Meanwhile, in Russia, in response to weakened conventional military capabilities and as a substitute for a costly and unaffordable large strategic nuclear arsenal, several top Russian officials have advocated greater reliance upon and possible use of tactical nuclear weapons. Plans to increase U.S. reliance on tactical nuclear weapons would jeopardize, not enhance U.S. security and would prevent Russia from reducing its own extremely problematic tactical nuclear arsenal.

Because these nukes often possess smaller blast yields, they contribute to a dangerous and false notion that they can be used without creating substantial collateral damage. This lowers the perceived threshold for use of nuclear weapons, and undermines efforts toward non-proliferation. To further develop tactical abilities for nuclear weapons would signal an intention to use them, and thus compel other countries embark upon their own programs, and increase the perceived need to join the nuclear club. Further compounding these challenges, is the unsettling probability that as the U.S. and Russia reduce their strategic nuclear arsenals below the uncalled for levels where they currently stand, there will be greater pressure from defense planners in each country to turn to tactical nuclear weapons to increase military flexibility.

The aim of Bush administration nuclear policy should not be to increase, but to decrease, the role of all nuclear weapons in the U.S. arsenal. Low-yield nuclear weapons should not continue to be classified as different, less dangerous weapons than other nukes. Progress on these weapons will be an essential requirement for greater cooperation on other nuclear security issues for the United States, Russia and others. The time is now to act on controlling tactical nuclear weapons, before they become the source of a new nuclear arms race.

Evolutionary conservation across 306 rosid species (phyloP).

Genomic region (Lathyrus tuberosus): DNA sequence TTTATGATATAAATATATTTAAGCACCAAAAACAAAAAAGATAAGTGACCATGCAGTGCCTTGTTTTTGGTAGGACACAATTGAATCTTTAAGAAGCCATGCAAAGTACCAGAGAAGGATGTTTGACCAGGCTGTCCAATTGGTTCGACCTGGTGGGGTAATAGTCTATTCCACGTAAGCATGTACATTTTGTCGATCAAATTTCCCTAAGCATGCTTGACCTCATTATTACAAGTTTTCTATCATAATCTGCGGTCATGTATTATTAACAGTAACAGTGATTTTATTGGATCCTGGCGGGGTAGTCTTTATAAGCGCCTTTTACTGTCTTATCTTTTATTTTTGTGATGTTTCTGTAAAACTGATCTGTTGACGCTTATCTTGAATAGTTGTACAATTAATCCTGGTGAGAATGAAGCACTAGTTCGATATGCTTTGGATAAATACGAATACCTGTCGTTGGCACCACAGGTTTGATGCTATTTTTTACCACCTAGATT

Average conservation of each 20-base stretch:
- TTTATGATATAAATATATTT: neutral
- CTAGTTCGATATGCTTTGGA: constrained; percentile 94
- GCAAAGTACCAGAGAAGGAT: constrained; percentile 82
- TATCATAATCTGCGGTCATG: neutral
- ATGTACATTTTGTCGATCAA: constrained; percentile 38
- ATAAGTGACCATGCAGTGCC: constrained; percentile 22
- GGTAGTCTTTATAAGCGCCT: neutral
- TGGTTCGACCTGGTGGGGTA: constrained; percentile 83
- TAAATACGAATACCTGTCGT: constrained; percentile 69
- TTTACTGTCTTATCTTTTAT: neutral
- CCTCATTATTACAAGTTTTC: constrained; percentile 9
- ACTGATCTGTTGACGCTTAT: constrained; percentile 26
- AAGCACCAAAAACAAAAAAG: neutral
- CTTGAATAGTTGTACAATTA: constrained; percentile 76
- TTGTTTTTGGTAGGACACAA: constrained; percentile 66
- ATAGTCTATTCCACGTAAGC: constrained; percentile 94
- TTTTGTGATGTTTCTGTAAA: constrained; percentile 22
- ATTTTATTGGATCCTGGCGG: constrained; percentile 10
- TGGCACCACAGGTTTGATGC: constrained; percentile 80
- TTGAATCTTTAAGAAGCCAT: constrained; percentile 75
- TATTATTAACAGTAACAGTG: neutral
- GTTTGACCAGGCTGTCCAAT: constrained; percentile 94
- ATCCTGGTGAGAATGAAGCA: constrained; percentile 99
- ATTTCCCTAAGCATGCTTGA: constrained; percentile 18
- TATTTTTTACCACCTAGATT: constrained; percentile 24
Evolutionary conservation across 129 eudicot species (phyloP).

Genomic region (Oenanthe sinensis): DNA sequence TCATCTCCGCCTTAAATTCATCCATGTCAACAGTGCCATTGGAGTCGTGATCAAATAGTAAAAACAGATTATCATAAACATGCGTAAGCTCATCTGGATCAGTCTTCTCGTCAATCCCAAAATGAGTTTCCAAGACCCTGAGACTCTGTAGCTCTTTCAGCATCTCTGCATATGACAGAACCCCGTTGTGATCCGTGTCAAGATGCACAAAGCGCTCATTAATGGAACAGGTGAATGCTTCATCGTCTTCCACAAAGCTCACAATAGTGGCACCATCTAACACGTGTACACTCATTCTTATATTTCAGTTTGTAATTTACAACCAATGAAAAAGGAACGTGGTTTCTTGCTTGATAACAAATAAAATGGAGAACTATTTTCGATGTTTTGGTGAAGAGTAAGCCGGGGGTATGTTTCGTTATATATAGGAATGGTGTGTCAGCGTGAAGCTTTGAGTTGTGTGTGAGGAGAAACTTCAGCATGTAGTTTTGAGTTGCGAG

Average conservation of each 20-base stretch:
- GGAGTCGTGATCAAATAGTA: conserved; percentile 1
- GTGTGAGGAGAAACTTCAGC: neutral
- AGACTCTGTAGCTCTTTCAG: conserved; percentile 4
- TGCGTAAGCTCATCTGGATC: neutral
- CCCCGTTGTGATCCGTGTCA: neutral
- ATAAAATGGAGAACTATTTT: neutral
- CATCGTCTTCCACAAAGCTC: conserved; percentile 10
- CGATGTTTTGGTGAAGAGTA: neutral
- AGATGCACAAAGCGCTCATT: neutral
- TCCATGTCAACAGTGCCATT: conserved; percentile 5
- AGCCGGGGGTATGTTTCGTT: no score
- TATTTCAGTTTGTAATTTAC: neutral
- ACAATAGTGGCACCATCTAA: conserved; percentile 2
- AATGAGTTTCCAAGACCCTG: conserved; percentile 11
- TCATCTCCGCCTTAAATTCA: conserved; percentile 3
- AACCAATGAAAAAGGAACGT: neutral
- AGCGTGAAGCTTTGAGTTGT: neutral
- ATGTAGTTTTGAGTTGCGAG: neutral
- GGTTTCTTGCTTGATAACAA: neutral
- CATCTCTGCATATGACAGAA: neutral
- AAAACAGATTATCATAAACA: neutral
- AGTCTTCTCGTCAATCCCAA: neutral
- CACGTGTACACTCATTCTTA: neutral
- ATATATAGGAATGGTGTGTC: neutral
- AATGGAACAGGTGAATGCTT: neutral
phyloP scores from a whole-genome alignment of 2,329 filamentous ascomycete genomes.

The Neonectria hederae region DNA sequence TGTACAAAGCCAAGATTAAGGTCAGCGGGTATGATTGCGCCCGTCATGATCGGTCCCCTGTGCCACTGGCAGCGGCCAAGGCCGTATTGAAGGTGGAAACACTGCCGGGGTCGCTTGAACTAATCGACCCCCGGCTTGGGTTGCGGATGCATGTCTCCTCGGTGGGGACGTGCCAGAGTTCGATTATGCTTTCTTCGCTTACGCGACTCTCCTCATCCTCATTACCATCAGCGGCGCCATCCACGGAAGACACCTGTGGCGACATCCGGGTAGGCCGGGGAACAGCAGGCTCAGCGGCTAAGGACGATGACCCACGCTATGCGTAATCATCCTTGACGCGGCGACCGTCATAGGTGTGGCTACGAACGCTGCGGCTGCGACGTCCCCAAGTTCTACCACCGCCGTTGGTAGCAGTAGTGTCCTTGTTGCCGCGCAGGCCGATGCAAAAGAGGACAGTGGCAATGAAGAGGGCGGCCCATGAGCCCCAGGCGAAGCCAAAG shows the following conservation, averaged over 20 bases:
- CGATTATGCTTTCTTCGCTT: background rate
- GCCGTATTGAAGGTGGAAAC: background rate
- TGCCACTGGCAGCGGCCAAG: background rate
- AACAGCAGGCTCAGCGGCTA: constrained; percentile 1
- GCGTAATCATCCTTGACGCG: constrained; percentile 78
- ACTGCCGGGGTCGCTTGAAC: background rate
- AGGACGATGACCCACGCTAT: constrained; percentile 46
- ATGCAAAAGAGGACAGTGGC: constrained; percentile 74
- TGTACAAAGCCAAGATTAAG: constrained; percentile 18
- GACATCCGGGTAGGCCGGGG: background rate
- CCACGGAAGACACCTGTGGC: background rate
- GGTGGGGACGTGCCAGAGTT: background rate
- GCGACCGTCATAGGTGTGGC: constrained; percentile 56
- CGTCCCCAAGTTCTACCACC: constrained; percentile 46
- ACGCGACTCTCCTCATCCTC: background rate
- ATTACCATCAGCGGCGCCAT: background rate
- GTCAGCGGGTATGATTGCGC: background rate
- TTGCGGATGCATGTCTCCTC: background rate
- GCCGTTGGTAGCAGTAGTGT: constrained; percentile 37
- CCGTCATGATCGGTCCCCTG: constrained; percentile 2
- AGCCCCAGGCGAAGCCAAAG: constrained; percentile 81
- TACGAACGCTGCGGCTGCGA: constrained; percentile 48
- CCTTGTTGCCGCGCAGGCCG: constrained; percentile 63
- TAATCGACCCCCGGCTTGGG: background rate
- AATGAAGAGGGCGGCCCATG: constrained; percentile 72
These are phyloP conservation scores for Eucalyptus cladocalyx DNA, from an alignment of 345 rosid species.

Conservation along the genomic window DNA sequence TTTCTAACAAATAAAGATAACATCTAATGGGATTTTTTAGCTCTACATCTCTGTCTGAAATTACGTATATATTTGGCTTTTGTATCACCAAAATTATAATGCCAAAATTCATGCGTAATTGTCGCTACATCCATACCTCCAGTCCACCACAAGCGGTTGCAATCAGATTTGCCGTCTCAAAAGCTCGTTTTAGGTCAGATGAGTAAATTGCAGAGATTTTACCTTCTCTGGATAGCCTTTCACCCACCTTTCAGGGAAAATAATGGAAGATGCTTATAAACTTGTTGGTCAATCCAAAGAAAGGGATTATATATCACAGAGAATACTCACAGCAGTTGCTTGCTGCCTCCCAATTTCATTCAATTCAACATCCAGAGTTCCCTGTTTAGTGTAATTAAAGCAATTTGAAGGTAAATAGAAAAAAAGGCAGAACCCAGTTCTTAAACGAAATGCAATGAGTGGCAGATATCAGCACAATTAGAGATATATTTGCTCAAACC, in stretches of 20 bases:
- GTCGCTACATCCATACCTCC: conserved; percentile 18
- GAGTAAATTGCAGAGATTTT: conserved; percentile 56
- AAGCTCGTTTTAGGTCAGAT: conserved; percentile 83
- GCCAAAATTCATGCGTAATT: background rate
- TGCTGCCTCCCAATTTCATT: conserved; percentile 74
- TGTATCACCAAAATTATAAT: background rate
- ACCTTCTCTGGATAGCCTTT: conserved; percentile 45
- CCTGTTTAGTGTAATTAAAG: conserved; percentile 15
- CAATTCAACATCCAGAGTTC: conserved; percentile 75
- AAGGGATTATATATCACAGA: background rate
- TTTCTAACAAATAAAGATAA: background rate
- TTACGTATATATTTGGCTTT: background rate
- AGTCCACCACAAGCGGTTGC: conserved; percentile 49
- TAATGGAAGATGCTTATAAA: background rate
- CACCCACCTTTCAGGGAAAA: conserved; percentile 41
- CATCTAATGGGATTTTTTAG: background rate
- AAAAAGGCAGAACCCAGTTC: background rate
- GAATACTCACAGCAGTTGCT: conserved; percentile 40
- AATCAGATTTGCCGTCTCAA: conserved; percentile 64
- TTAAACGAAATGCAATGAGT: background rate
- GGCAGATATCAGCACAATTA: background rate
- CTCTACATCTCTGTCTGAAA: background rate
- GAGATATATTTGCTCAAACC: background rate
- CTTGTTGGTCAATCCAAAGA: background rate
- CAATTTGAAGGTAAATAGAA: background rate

It is clear that President Bush will face a huge task in persuading Russia to not feel threatened by a controversial U.S. missile defense system that will require a renegotiation or, more likely, abandonment of the seminal 1972 Anti-Ballistic Missile treaty. The Russians are understandably concerned about the United States walking away from 30 years of security that the ABM treaty has provided. The Bush team sent envoys to major capitals from London to Beijing earlier this month. In their efforts to sell missile defense, without being able to offer details, costs or timeline, they didn't get much support even from our closest allies - just tough questions and widespread skepticism from all, not least Moscow.

It is also abundantly clear that missile defenses are likely to cause more problems. Why don't we focus on solving existing problems instead? The issue of tactical nuclear weapons is one such problem. Both presidents need to acknowledge that efforts to produce smaller, usable nuclear weapons will undermine the security benefits that strategic force reductions will bring.

Trying to build missile defenses will only make matters worse. Ten years after the Cold War ended former adversaries should be trying to reduce clear and present dangers instead of trying to build new ones.

[Millar and Alexander are, respectively, vice president and research analyst at Fourth Freedom Forum, a private foundation that focuses on issues of international peace and security.]
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E. Highly Enriched Uranium
Decision Time for the HEU Deal: U.S. Security vs. Private Interests
Thomas L. Neff
Arms Control Today
June 2001
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F. Nonproliferation Policy and Implementation

Missing the Forest for the Trees: U.S. Non-Proliferation Programs in Russia
Leonard S. Spector
Arms Control Today
June 2001